Deal activity rising
Corporates ready to swoop on tech firms as M&A surges
Technology firms are in the sights of big firms
Scotland’s thriving technology scene is likely to become a target for big cash-rich corporates on the prowl for acquisition candidates.
Large businesses are seeking operational bolt-ons and have built up mountains of cash during the three years of Brexit uncertainty.
PwC says it expects to see deal activity unleashed this year with an increase in sales of owner-managed businesses, while stand-out firms across all sectors are likely to be more attractive than a single dominant sector.
“While technology firms will continue to garner suitors from all asset classes, they could also attract the attention of corporations seeking operational bolt-ons,” it says in a new report.
PwC is boosting its own deals team in Scotland in anticipation of a surge in M&A activity.
Deal volumes fell as the UK wrestled with the political and economic uncertainty that followed the Brexit vote in June 2016, but the large Conservative majority returned in December’s General Election has boosted confidence in the market as it reduces uncertainty.
These findings were reflected in PwC’s recently published CEO Survey, which found that 90% of UK CEOs are confident to some degree about the prospect of their business growing revenue over the next three years.
The survey also revealed that the availability of key skills is the number two business concern for CEOs in the UK, behind only cyber threats, which aligns with the prospect of technology-enabled bolt-ons.
Among the deals PwC worked on in 2019 were the acquisition of SSE‘s household energy business by Ovo Energy, the acquisition of Alexander Dennis by NFI, the acquisition of Wireless Infrastructure Group by Brookfield Infrastructure and the LDC investment obtained by Commsworld.
The firm also worked on the disposal of Howden to KPS Capital, on the disposal by SSE of stakes in the Stronelairg and Dunmaglass wind farms to Greencoat UK Wind, on the sale of Terra Nova Technologies by Wood Group to Murray & Roberts, the sale of Dragon LNG to Ancala Infrastructure and the i newspaper by JPI Media to DMGT.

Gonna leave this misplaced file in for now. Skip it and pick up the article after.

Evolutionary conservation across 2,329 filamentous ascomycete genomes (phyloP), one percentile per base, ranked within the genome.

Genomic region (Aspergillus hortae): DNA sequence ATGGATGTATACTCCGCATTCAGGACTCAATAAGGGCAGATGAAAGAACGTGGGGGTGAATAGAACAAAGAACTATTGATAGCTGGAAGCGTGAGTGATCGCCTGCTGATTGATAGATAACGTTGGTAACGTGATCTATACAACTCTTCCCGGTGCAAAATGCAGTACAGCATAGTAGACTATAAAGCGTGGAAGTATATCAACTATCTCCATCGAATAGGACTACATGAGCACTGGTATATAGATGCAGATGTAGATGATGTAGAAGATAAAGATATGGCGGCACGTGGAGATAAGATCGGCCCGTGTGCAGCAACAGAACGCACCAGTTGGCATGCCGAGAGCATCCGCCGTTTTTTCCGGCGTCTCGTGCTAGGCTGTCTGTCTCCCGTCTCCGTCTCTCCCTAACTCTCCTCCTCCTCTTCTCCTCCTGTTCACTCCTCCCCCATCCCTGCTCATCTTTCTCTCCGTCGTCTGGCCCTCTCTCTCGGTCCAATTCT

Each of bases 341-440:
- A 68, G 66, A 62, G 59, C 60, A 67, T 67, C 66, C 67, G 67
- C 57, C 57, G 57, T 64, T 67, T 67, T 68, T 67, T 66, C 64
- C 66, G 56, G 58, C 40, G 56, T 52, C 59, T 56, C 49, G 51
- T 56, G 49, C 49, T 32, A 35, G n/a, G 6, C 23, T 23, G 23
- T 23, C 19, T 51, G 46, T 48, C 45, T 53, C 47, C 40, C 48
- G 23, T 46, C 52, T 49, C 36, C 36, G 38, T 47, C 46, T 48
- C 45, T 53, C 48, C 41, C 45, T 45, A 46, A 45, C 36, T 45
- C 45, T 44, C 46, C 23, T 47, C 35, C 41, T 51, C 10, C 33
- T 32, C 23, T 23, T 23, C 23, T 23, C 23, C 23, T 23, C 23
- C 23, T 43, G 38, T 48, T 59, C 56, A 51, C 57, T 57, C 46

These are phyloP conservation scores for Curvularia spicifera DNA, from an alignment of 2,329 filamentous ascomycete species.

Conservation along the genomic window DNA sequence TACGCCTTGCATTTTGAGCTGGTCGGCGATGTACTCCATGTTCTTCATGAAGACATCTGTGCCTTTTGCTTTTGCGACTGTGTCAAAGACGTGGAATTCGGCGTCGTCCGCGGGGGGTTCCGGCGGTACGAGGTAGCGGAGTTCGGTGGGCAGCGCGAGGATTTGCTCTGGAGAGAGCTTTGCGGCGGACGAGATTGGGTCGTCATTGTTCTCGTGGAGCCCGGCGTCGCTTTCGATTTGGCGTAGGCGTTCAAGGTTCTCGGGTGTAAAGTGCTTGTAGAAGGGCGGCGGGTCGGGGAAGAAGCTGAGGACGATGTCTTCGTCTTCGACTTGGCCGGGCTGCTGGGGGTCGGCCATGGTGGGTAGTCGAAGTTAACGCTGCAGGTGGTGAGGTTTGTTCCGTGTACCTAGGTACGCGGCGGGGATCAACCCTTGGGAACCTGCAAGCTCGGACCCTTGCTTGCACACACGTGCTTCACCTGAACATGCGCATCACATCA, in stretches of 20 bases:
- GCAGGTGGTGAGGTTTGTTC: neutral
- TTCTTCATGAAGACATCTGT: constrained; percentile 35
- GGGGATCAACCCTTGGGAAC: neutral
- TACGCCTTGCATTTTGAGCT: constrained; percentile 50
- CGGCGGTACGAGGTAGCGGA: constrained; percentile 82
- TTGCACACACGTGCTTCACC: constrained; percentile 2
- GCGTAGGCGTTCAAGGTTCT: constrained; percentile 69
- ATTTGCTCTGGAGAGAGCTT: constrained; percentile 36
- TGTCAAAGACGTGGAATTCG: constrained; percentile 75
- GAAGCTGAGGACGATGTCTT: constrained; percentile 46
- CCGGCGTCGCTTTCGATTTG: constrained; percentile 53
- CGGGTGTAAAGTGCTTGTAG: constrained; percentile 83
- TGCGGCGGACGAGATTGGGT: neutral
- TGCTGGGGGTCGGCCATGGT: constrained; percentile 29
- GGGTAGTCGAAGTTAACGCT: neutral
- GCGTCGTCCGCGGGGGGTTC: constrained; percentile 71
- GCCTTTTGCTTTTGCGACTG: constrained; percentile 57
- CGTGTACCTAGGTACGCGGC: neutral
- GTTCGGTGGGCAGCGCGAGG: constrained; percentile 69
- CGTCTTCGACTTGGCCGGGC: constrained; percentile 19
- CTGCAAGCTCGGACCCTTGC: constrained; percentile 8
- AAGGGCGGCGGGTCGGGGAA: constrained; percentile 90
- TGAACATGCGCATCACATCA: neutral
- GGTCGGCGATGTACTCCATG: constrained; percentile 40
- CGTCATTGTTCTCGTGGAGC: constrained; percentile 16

There is a huge amount of capital out there. The challenge is that there is enough money, but not enough strong opportunities– Jon Shelley, PwC
Deals of this nature are expected to increase in 2020, said Jon Shelley, head of corporate finance at PwC Scotland.
“There is a huge amount of capital out there. The challenge is that there is enough money, but not enough strong opportunities,” he said.
“Private Equity funds are having to be far more focused on how to create value, as they are having to pay top dollar for good businesses and are subsequently doing more to make the returns work – that means that international growth strategies, roll-outs, bolt-ons and transformational M&A, for example, are increasingly more important on top of a solid organic plan.”
One of the main trends expected in 2020 is how fast-paced changes in societal attitudes will impact the investment market.
Mr Shelley added: “Change is coming at us quicker than ever. Boards have got to be cognisant of new themes and trends and how they impact their business and then be very agile to adapt to them. Some people will be caught out, some will prosper – look now at the power of voice for energy transition and veganism, the social change regarding both are just massive.